Profiles The Elvis of the Eighties?

It’s a toss-up whether Robert Lee Kolb is famous as a local musician-made-good, or infamous as the fast talking man who straps on his guitar as his dream machine. Whichever way he blitzes you – and blitz he will – Robert Lee has been making an indelible impression on people around town ever since he caught wind that progressive country music was moving and shaking in Texas, and left his native Bossier City for a spot under the lights.

“I’m going to be the Elvis Presley of the 1980s,” crows the rapid-fire talker who labels his music, much of which is original and quite incredible, “progressive country rock.” Or better yet, “raw kick-ass country.” There’s no question Robert Lee has Elvis’ wiggles, bumps and grinds down pivot perfect. A newspaper account once reported that his fans had voted him having “the best hips in town.” His highly energetic stage presentation keeps him and the place hopping. “I draw every ounce of energy from my body during a show,” he says. And if you were among theoglers during his stint with the Bingo Band last year at the Randy Tar, or before that with the group Cotton at thenow defunct Lock, Stock and Barrel, you would know he speaks the truth about physical effort.

Because he was “tired of pressures on the road” and is ready to “mellow out again,” Kolb can be found again at the Randy Tar with a brand new back-up group and a predominantly acoustic sound.

“I tried for one year to be the best rock and roll show band around,” he says. “I’m no super star yet, so I’ll just lay back for a while and stop pushing so hard.”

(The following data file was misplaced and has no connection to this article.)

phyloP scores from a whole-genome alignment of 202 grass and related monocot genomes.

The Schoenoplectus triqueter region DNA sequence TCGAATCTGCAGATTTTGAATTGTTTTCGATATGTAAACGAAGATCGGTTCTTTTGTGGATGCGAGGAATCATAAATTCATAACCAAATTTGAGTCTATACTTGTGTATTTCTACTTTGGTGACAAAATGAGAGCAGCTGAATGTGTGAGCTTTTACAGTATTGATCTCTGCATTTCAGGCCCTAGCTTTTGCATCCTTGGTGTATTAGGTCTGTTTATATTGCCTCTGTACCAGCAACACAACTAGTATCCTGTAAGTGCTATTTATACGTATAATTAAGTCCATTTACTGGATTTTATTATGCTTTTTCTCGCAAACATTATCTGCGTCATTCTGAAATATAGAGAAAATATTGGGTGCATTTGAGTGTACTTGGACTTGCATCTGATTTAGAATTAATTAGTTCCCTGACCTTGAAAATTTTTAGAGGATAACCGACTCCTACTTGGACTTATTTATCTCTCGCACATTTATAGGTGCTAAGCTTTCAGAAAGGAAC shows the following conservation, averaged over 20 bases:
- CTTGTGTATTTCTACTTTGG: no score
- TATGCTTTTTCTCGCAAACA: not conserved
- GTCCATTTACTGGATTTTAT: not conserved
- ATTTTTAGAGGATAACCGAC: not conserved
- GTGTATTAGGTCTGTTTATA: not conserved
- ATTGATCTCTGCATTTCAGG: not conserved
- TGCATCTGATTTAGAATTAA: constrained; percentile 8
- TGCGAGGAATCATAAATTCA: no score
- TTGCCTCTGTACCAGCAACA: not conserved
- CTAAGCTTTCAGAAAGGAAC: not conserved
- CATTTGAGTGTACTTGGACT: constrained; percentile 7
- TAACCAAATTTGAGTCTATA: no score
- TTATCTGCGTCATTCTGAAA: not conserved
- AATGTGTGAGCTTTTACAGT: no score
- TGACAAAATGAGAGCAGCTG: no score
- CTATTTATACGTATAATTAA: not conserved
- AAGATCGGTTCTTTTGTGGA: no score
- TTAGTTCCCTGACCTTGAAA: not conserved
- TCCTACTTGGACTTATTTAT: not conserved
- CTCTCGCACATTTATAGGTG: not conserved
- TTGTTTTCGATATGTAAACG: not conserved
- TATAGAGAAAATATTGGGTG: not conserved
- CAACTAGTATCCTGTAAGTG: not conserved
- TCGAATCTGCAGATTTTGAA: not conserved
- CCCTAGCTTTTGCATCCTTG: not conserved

At times it has been difficult to discern if Kolb is succeeding through his musical expertise or his Bruce Springsteen flash and penchant for braggadocio. “I have more rhythm in me than blood,” he claims, adding that he realizes that his guitar-playing and singing aren’t the greatest. He feels that because he is “different” and ambitious off-stage as well as on, record companies have failed to give due credit to his talents. Some critics have suggested he concentrate on putting more proof in the pudding and forgetting about the pizazz. But for a guy whojust five years ago was earning his keep by selling shoes, what Kolb has to offer isn’t bad stuff.

Admittedly, he does have a great stage look and laugh, just the right touch of naivete and a wide-eyed appeal. Robert Lee feels his voice is his strong suit. Yet running a very close second is his top knot. Or, rather, lack of it.

He may have something when he flatly states, “Hair was to the Beatles what baldness is to me.” His shoulder-length coif dead-ends midway up the scalp, making him look cast-worthy for a Star Trek episode. And as strange as it may seem, his skinned head works the same mysteries as David Allan Coe’s bad black hat.

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